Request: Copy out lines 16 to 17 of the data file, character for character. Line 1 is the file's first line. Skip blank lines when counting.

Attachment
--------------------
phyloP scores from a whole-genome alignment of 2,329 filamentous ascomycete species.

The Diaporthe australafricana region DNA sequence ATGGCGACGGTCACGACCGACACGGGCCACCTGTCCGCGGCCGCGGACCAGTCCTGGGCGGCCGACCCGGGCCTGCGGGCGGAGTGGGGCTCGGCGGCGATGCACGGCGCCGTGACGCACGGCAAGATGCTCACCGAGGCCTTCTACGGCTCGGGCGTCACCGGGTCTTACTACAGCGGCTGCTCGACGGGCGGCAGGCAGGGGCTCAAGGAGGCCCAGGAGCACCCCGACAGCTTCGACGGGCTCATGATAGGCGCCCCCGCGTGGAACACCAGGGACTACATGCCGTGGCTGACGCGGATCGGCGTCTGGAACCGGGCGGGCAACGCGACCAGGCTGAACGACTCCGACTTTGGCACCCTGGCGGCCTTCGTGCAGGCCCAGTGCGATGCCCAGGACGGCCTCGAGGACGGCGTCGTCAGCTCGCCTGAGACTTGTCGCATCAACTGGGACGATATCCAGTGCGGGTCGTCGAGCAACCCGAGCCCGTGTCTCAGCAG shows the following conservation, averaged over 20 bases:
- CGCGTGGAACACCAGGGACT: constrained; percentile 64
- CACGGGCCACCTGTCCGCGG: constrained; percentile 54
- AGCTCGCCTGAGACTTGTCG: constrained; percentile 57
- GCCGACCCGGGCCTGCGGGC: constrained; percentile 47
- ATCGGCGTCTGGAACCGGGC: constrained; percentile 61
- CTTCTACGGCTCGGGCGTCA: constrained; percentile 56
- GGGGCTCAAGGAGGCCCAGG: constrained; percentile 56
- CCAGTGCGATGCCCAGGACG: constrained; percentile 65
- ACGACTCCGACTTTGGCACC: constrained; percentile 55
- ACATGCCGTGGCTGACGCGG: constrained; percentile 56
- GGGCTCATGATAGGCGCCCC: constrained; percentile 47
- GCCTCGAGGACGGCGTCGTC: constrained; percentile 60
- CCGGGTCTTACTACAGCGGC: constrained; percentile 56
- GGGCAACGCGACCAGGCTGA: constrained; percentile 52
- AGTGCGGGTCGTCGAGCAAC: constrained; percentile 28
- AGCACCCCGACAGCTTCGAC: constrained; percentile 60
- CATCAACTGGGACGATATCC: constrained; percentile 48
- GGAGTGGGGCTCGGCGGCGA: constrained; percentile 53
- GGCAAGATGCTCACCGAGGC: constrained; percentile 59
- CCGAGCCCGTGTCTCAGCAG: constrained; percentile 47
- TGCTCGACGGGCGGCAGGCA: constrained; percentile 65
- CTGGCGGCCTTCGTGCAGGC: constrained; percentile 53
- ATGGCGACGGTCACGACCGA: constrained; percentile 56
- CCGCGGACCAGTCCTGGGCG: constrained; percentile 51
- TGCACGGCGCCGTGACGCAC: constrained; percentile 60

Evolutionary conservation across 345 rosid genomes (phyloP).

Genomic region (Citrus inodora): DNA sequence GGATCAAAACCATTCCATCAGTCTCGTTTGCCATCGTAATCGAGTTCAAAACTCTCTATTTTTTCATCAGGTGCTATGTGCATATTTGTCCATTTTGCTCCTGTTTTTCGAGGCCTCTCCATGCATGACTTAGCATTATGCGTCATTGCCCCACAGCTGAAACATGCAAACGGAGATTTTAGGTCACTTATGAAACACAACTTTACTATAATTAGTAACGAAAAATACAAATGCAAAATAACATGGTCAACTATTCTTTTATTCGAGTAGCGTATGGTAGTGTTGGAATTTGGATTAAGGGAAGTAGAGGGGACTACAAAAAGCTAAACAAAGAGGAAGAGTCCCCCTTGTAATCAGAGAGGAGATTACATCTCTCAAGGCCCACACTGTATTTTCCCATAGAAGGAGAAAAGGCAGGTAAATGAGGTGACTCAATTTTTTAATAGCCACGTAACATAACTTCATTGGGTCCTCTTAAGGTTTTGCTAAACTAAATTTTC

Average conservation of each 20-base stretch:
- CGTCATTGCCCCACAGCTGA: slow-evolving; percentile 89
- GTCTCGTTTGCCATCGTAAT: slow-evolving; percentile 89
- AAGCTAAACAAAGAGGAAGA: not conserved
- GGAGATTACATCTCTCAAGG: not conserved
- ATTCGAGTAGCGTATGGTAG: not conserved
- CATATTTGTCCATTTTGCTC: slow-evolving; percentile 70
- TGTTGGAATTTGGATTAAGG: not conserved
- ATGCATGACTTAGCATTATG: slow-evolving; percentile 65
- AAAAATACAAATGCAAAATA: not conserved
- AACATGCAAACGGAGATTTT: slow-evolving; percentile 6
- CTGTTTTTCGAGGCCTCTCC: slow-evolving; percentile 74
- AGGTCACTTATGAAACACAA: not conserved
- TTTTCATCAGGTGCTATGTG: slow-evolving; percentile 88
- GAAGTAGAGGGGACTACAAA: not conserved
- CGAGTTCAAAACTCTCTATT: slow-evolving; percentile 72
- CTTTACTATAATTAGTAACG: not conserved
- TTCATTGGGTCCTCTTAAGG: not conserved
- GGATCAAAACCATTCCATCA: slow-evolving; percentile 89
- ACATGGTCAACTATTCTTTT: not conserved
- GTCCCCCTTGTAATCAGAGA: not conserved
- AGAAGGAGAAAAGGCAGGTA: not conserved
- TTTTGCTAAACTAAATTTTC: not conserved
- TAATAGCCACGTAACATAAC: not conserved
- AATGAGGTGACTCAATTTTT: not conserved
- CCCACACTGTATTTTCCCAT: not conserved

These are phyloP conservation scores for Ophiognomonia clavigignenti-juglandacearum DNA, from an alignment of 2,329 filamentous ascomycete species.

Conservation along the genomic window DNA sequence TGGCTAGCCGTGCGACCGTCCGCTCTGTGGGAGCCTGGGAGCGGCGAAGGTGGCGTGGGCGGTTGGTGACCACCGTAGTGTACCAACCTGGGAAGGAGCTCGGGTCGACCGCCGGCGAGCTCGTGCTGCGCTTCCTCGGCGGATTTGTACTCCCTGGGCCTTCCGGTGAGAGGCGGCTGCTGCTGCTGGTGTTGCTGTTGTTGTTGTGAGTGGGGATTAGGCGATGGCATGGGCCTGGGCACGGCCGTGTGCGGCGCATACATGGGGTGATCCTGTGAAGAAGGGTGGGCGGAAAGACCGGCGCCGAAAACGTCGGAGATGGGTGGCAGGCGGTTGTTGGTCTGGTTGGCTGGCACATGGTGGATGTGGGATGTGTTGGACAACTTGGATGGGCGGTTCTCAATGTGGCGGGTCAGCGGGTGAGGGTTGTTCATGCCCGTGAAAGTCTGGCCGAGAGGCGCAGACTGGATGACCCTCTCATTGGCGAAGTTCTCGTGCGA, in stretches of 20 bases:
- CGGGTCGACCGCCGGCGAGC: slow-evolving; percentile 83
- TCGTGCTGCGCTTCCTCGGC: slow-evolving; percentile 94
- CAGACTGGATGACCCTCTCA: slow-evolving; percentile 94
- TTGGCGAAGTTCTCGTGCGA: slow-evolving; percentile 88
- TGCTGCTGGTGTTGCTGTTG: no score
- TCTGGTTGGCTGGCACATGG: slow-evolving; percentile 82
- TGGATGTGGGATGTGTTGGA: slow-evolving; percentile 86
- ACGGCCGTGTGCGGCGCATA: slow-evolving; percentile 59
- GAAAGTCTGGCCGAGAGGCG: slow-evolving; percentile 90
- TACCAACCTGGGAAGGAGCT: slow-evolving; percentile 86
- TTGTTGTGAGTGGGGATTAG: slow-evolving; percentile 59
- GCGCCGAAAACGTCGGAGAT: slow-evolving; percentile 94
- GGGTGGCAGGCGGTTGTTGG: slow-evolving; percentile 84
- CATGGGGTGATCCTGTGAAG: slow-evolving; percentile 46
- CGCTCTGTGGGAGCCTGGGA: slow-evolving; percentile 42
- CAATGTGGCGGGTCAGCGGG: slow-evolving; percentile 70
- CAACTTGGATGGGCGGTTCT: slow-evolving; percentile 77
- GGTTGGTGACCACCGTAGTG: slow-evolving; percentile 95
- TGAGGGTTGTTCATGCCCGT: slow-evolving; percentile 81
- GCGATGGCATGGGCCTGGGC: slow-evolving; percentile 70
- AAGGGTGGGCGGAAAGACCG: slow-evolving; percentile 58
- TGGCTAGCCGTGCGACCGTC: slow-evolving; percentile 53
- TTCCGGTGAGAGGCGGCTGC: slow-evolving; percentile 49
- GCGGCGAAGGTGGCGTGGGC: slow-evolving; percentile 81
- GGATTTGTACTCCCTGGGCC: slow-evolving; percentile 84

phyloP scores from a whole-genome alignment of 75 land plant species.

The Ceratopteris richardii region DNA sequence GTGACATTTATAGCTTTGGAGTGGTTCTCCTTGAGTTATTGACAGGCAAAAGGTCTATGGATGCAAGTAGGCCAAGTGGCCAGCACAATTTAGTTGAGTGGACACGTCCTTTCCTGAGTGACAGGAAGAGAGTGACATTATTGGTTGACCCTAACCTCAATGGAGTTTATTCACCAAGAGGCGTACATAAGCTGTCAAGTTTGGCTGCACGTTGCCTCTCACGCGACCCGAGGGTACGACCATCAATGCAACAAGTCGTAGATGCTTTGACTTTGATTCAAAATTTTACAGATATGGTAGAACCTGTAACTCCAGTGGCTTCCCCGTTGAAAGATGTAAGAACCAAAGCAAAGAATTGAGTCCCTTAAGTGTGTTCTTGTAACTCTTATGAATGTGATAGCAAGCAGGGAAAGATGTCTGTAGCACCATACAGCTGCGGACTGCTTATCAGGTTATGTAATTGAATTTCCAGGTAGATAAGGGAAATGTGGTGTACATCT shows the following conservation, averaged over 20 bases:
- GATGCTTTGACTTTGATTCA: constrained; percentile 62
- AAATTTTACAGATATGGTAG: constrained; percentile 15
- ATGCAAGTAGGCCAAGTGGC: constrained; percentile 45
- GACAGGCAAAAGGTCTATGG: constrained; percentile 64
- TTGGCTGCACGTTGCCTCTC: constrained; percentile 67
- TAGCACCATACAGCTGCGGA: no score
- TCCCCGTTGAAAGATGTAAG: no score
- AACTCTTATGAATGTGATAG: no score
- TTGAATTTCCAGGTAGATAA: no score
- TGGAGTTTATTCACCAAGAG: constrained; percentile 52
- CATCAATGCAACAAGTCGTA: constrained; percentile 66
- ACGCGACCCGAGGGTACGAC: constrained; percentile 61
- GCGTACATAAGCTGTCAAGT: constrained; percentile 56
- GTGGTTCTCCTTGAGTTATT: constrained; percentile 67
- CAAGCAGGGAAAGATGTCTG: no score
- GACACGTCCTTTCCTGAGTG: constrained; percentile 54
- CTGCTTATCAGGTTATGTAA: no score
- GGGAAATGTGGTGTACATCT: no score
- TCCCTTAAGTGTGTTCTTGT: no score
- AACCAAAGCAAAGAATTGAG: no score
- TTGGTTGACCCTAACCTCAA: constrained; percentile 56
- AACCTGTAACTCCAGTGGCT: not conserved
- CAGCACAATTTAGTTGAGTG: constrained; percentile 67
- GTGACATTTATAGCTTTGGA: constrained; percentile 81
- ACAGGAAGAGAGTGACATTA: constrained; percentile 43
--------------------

- GGGCAACGCGACCAGGCTGA: constrained; percentile 52
- AGTGCGGGTCGTCGAGCAAC: constrained; percentile 28